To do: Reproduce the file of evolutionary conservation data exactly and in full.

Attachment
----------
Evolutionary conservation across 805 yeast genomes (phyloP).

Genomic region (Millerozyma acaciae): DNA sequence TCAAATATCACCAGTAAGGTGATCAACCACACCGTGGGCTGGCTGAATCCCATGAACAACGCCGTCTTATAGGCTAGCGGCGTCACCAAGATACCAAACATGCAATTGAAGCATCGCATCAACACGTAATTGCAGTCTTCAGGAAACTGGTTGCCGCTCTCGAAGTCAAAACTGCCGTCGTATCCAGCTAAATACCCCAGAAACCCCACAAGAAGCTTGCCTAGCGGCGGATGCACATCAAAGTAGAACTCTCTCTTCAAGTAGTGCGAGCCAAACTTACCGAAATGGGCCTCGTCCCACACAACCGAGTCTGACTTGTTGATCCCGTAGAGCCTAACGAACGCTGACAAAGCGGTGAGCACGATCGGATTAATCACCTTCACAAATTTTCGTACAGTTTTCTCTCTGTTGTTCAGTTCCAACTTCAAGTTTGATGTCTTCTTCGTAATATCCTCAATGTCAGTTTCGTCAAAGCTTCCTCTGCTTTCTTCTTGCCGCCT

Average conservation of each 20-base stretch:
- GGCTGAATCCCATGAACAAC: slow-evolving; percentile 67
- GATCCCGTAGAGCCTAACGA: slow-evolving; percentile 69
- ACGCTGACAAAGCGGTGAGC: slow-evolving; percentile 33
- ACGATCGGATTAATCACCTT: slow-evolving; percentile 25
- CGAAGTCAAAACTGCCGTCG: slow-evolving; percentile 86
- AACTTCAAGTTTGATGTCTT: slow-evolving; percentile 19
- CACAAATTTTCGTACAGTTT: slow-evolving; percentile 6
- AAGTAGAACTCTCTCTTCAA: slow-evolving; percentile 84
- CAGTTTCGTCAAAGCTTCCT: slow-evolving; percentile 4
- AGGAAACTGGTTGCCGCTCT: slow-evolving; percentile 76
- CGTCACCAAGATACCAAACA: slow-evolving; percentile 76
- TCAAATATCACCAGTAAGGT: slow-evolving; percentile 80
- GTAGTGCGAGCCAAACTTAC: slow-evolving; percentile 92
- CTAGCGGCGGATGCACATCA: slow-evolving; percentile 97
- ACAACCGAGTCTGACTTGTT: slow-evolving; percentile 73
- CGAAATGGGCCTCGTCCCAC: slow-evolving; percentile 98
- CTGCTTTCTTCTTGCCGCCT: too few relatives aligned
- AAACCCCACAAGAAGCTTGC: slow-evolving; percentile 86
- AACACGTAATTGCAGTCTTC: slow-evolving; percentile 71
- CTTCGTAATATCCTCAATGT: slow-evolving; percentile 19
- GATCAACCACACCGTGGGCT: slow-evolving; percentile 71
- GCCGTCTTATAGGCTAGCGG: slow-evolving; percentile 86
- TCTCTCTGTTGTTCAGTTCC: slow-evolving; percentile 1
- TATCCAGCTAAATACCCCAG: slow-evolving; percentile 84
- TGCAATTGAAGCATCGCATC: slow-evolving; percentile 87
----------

Evolutionary conservation across 805 yeast genomes (phyloP).

Genomic region (Millerozyma acaciae): DNA sequence TCAAATATCACCAGTAAGGTGATCAACCACACCGTGGGCTGGCTGAATCCCATGAACAACGCCGTCTTATAGGCTAGCGGCGTCACCAAGATACCAAACATGCAATTGAAGCATCGCATCAACACGTAATTGCAGTCTTCAGGAAACTGGTTGCCGCTCTCGAAGTCAAAACTGCCGTCGTATCCAGCTAAATACCCCAGAAACCCCACAAGAAGCTTGCCTAGCGGCGGATGCACATCAAAGTAGAACTCTCTCTTCAAGTAGTGCGAGCCAAACTTACCGAAATGGGCCTCGTCCCACACAACCGAGTCTGACTTGTTGATCCCGTAGAGCCTAACGAACGCTGACAAAGCGGTGAGCACGATCGGATTAATCACCTTCACAAATTTTCGTACAGTTTTCTCTCTGTTGTTCAGTTCCAACTTCAAGTTTGATGTCTTCTTCGTAATATCCTCAATGTCAGTTTCGTCAAAGCTTCCTCTGCTTTCTTCTTGCCGCCT

Average conservation of each 20-base stretch:
- GGCTGAATCCCATGAACAAC: slow-evolving; percentile 67
- GATCCCGTAGAGCCTAACGA: slow-evolving; percentile 69
- ACGCTGACAAAGCGGTGAGC: slow-evolving; percentile 33
- ACGATCGGATTAATCACCTT: slow-evolving; percentile 25
- CGAAGTCAAAACTGCCGTCG: slow-evolving; percentile 86
- AACTTCAAGTTTGATGTCTT: slow-evolving; percentile 19
- CACAAATTTTCGTACAGTTT: slow-evolving; percentile 6
- AAGTAGAACTCTCTCTTCAA: slow-evolving; percentile 84
- CAGTTTCGTCAAAGCTTCCT: slow-evolving; percentile 4
- AGGAAACTGGTTGCCGCTCT: slow-evolving; percentile 76
- CGTCACCAAGATACCAAACA: slow-evolving; percentile 76
- TCAAATATCACCAGTAAGGT: slow-evolving; percentile 80
- GTAGTGCGAGCCAAACTTAC: slow-evolving; percentile 92
- CTAGCGGCGGATGCACATCA: slow-evolving; percentile 97
- ACAACCGAGTCTGACTTGTT: slow-evolving; percentile 73
- CGAAATGGGCCTCGTCCCAC: slow-evolving; percentile 98
- CTGCTTTCTTCTTGCCGCCT: too few relatives aligned
- AAACCCCACAAGAAGCTTGC: slow-evolving; percentile 86
- AACACGTAATTGCAGTCTTC: slow-evolving; percentile 71
- CTTCGTAATATCCTCAATGT: slow-evolving; percentile 19
- GATCAACCACACCGTGGGCT: slow-evolving; percentile 71
- GCCGTCTTATAGGCTAGCGG: slow-evolving; percentile 86
- TCTCTCTGTTGTTCAGTTCC: slow-evolving; percentile 1
- TATCCAGCTAAATACCCCAG: slow-evolving; percentile 84
- TGCAATTGAAGCATCGCATC: slow-evolving; percentile 87